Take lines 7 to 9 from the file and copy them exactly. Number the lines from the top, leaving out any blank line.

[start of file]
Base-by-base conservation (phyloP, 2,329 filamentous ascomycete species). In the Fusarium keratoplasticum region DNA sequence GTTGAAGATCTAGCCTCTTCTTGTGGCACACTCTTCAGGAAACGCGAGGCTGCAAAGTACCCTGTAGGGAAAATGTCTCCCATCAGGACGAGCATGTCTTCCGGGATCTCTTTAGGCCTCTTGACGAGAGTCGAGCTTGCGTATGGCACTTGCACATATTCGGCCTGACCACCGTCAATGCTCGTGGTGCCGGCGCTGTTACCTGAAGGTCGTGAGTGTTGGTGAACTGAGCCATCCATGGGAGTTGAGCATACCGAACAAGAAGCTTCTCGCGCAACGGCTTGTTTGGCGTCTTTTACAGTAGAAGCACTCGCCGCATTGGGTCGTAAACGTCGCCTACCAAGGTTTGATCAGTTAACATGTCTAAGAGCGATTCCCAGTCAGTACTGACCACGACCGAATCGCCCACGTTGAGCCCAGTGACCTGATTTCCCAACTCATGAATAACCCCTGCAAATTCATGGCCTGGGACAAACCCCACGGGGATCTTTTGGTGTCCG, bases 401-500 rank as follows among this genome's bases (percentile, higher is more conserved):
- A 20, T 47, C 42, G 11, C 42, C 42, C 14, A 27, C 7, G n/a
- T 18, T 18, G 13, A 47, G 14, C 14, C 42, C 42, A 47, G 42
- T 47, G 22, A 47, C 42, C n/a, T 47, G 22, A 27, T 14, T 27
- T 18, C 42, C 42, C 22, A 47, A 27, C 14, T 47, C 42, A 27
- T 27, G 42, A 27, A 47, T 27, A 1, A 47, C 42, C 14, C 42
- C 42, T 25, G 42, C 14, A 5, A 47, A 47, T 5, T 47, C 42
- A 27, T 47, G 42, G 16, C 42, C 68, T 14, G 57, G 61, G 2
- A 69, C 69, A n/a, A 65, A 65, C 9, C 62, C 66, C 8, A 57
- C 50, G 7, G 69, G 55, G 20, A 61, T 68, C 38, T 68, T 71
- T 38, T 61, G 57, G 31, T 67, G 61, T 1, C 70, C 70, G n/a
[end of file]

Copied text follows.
- C 42, T 25, G 42, C 14, A 5, A 47, A 47, T 5, T 47, C 42
- A 27, T 47, G 42, G 16, C 42, C 68, T 14, G 57, G 61, G 2
- A 69, C 69, A n/a, A 65, A 65, C 9, C 62, C 66, C 8, A 57